• measure a wide variety of regular and irregular shapes using square units of one square centimetre and one square metre
  • calculate area using square centimetres and square metres
    • choose appropriate measuring units:
    • square centimetres (smaller objects)
    • square metres (large objects or rooms)
  • compare visually square metres and square centimetres.
  
Strand Unit : Weight
 
  • select and use appropriate instruments of measurement choose measurement instruments appropriate to given tasks, e.g. balance, kitchen scales, bathroom scales and spring balance
  • estimate and measure weight using appropriate metric units
    • estimate and measure a large variety of objects use appropriate measuring units
    • grams (pencils and copybooks) kilograms (school bags and people).
  
Strand Unit : Capacity
 
  • select and use appropriate instruments of measurement
    • choose measurement instruments appropriate to given tasks graduated jugs, litre containers or fractional litre containers
  • estimate and measure capacity using appropriate metric units
    • estimate and measure a large variety of objects use appropriate measuring units
    • millilitres (cups), litres (watering-can).
  
Strand Unit : Time
  • read and interpret timetables and the 24-hour clock (digital and analogue)
    • bus, train, air, ship, films, theatre, school, class
  • interpret and convert between times in 12-hour and 24-hour format
    • 10:30 p.m. = 22:30 hours
    • 07:50 hours = 7:50 a.m.
  
Strand Unit : Money - euro
 
  • compare 'value for money' using unitary method
    • compare the cost of 6 apples costing 75 cents and 4 apples costing 50 cents
    • calculate pay, based on hourly or daily rate
    • calculate totals of shop bills.
  

 

 

Strand : Data
Strand Unit : Recognising and interpreting data
 
  • collect, organise and represent data using pictograms, single and multiple bar charts and simple pie charts
    • collect data from the environment in tabular form and represent in appropriate format
    • discuss and explore modes of representation
  • read and interpret pictograms, single and multiple bar charts, and pie charts
    • examine and discuss class-based examples and interpret
    • charts from newspapers, magazines and computer generated charts
  
Strand Unit : Chance
 
  • identify and list all possible outcomes of simple random processes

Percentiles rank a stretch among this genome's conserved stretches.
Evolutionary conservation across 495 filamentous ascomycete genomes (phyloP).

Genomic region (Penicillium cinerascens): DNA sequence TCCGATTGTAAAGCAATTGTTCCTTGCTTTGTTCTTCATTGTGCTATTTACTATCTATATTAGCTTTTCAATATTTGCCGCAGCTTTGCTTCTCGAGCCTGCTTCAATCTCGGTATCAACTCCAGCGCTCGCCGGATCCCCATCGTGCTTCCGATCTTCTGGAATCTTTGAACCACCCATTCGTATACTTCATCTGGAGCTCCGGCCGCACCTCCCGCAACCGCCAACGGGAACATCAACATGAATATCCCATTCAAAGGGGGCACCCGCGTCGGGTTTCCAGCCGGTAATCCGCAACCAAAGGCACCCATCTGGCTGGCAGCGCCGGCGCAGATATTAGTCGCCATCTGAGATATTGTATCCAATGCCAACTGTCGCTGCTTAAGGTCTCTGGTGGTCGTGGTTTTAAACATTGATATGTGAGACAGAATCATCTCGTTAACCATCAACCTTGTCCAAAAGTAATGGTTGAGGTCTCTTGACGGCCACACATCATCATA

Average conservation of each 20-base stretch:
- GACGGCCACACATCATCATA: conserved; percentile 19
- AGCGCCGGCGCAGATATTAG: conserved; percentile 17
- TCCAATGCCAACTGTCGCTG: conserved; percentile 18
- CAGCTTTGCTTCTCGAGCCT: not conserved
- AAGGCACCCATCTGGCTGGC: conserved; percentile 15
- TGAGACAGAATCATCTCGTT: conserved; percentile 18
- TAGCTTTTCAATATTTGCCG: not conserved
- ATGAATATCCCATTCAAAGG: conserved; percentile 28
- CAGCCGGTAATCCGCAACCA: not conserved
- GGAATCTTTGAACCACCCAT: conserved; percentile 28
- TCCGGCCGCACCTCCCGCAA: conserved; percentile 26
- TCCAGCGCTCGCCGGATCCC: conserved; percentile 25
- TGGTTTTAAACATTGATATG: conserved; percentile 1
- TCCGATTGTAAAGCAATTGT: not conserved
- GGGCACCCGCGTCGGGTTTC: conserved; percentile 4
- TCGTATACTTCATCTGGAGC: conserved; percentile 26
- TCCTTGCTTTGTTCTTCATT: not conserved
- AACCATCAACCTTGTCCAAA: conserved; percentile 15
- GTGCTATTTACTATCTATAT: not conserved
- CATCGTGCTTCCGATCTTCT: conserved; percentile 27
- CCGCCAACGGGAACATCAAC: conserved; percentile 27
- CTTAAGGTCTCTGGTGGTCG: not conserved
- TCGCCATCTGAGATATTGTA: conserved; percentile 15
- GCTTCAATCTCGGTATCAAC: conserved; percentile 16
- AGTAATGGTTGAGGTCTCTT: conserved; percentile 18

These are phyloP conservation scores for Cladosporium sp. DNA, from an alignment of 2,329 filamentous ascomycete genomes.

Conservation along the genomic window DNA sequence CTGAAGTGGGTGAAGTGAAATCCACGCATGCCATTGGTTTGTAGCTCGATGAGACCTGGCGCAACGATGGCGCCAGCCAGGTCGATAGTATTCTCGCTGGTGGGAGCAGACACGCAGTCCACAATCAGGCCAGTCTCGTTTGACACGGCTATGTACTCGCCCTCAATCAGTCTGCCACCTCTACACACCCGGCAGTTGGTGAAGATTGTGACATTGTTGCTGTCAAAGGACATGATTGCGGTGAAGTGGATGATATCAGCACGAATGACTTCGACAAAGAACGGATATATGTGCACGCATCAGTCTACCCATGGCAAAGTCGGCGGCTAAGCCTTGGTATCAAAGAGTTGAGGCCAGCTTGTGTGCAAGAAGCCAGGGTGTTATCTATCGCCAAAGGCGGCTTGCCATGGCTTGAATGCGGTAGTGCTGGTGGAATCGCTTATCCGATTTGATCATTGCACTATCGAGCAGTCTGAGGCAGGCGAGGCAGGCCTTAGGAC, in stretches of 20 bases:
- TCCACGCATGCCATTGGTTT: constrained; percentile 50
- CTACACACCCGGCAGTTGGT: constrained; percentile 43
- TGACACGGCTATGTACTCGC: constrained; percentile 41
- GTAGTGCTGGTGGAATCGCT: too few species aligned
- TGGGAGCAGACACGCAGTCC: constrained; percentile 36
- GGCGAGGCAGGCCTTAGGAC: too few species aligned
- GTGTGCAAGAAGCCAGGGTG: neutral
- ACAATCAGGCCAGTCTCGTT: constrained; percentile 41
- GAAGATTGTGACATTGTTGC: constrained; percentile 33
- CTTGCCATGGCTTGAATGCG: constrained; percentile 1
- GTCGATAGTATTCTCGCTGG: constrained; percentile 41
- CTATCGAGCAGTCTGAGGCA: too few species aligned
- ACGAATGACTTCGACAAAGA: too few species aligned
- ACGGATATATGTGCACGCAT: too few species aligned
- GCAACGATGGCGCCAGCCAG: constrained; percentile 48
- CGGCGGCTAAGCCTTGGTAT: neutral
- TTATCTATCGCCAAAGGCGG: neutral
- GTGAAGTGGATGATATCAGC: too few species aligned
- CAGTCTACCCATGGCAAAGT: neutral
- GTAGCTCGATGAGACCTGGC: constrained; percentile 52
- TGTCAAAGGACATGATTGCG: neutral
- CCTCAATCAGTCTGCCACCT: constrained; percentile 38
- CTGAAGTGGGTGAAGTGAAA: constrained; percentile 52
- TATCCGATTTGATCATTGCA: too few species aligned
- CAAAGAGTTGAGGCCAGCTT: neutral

• discuss and list all possible outcomes of:
    • rolling a die (1, 2, 3, 4, 5, 6)
    • tossing two coins (2 heads, 2 tails, head and tail)
    • drawing a cube from a bag containing blue, red and green cubes (blue cube, red cube, green cube)
  • estimate the likelihood of occurrence of events
    • if we toss a coin, say, 100 times, how many heads would we expect to get? a head has 50 chances in 100, or 1 chance in 2, of appearing; heads and tails are equally likely to occur if we roll a die: how often would we expect to get a 2? (1 chance in 6);
    • each of the 6 outcomes is equally likely; this activity can be done in groups with each child or group throwing the die (or coin) 20 times and pooling the results; discuss the fairness of board games
  • construct and use frequency charts and tables
    • perform the experiment (toss a coin, roll a die, draw a cube from a bag containing 3 blue and 6 green cubes ...) a large number of times (50-100 times) this activity can be done in groups with each child or group throwing the die (or coin) 20 times and pooling the results
    • record the outcomes and use to construct a frequency table; for example, if drawing a cube from a bag as above, the table might be as follows:
      • colour number of times drawn
      • blue 36
      • green 64
      • we estimate the likelihood of a blue cube to be 36 in 100 and that of a green cube to be 64 in 100
      • discuss: is that what we expected?
    • data sets compiled from children's experiences (personal data, weather, sports) might be used; for example, a survey of favourite cereals might have produced the
      following table:
      • cereal number of pupils who prefer it
      • corn flakes 19
      • porridge 4
      • crispies 9
      • muesli 3
      • the likelihood that a pupil picked at random prefers corn flakes is estimated to be 19 in 35.